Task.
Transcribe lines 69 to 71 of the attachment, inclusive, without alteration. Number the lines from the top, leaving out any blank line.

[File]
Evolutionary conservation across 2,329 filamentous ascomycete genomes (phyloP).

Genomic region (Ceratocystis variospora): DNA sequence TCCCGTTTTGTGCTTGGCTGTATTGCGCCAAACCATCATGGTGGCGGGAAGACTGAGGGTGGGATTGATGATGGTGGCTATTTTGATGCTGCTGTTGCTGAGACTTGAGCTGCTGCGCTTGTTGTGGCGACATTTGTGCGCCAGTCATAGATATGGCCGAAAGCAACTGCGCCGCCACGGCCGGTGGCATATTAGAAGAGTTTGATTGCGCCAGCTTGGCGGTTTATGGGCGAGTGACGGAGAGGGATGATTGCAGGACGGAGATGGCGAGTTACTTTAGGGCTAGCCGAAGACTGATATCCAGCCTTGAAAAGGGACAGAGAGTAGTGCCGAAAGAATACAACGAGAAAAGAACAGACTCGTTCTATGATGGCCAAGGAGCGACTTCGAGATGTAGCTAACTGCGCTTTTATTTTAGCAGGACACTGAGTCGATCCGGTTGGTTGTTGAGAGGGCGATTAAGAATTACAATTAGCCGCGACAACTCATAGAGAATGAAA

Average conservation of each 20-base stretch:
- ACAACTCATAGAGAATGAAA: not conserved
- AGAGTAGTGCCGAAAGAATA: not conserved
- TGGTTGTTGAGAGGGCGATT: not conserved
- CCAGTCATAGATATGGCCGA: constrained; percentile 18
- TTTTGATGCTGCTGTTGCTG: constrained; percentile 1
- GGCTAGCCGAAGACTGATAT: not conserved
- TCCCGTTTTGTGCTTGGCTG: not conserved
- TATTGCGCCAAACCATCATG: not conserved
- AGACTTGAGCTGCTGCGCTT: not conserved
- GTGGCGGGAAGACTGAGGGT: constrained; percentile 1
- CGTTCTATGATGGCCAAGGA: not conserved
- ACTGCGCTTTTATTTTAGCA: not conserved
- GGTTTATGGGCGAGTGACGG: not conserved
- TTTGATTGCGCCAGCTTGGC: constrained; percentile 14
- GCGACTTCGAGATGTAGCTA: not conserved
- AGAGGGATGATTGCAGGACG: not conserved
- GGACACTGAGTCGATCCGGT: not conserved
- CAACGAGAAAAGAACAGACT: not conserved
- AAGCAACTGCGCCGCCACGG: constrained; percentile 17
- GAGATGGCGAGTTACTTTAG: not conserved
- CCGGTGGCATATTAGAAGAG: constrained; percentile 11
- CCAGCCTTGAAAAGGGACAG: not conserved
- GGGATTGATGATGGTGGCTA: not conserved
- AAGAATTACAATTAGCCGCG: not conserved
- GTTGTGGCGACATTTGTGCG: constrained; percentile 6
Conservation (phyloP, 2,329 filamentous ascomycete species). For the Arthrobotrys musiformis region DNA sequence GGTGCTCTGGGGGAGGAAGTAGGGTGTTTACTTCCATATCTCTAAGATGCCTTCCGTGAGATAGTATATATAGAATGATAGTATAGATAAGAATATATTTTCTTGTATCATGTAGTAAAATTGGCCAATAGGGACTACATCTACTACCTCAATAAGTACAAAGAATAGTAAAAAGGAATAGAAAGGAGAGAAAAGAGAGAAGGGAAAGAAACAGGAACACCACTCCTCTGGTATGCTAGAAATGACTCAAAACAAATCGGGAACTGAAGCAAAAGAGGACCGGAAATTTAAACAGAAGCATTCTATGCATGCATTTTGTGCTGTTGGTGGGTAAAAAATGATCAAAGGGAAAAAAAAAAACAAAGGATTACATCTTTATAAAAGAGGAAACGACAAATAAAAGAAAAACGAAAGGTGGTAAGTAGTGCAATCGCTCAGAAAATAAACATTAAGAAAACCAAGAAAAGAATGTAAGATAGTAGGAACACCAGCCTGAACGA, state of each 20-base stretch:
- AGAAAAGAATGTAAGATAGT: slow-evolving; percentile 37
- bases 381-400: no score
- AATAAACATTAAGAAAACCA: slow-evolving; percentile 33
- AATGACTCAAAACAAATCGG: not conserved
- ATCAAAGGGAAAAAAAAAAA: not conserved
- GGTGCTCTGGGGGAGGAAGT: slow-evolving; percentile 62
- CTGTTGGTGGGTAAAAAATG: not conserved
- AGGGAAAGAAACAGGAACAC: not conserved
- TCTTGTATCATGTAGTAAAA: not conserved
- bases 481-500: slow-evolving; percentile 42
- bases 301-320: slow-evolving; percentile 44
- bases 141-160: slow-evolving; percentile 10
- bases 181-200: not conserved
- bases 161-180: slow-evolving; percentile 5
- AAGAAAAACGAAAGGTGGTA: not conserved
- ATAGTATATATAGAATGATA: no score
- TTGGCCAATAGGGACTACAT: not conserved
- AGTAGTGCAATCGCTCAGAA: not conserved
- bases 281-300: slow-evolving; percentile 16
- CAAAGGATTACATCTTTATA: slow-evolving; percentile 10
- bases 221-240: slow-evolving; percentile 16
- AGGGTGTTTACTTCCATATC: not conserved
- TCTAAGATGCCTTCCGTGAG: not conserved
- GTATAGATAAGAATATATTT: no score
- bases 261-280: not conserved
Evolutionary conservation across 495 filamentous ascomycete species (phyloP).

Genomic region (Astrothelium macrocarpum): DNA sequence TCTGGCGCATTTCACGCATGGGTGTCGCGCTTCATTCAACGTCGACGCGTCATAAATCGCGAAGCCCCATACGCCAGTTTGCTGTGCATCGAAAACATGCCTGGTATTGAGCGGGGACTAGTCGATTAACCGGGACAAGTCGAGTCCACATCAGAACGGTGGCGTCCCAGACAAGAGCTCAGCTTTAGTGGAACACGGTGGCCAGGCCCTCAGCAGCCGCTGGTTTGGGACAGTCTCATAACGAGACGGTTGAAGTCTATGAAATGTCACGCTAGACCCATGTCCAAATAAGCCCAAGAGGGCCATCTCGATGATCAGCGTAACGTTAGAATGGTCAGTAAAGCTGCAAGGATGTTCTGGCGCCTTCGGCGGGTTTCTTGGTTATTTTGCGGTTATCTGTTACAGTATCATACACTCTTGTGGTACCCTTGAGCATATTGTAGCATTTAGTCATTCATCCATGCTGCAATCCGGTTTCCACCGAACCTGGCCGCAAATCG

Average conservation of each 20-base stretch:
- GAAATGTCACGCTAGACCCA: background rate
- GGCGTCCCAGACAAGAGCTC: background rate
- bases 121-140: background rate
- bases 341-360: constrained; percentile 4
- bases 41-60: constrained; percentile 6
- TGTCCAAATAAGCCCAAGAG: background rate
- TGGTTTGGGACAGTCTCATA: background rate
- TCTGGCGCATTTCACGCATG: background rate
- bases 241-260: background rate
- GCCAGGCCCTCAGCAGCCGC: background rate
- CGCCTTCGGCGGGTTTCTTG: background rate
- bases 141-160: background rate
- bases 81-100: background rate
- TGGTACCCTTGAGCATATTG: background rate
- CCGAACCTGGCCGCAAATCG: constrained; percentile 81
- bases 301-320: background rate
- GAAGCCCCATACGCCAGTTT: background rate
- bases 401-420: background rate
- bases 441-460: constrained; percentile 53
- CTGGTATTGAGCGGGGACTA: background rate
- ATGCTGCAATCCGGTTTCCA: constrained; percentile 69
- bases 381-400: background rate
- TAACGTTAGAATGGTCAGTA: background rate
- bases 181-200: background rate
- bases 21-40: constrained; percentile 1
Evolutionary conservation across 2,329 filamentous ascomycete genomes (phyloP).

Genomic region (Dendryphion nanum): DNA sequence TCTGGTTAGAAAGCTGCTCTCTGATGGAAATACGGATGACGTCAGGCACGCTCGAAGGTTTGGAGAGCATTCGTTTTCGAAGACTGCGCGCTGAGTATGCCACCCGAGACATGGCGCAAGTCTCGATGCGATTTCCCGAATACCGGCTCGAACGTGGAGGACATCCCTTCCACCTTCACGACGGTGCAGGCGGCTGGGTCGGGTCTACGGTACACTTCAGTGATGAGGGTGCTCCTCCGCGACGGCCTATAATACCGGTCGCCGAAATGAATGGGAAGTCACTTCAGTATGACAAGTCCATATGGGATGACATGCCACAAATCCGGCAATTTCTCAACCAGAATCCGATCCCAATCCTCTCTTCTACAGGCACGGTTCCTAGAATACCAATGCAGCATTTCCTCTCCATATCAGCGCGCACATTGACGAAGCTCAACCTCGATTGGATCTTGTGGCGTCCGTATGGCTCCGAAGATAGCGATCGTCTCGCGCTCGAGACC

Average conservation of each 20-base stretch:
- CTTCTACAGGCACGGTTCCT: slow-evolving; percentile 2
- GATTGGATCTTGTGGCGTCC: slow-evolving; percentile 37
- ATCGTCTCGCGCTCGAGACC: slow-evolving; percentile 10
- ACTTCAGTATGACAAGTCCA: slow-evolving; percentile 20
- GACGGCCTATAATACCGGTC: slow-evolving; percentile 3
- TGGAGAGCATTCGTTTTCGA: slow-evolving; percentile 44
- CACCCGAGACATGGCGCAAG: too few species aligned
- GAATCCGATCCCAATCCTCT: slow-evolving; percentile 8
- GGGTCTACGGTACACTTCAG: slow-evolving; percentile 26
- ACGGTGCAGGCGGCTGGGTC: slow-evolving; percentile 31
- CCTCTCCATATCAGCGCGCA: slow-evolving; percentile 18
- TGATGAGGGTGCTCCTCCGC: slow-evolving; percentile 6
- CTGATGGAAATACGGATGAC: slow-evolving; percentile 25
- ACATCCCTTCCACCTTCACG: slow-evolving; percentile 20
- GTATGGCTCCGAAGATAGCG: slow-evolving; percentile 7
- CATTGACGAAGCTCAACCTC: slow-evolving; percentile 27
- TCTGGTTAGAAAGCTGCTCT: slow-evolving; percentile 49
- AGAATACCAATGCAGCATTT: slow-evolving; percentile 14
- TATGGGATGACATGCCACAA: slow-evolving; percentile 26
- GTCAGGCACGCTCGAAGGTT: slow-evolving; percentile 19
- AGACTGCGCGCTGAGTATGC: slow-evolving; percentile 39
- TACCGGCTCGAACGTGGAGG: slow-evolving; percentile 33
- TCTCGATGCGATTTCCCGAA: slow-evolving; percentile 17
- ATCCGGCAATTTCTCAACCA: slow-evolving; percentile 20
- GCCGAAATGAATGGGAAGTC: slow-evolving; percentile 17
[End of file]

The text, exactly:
- bases 141-160: background rate
- bases 81-100: background rate
- TGGTACCCTTGAGCATATTG: background rate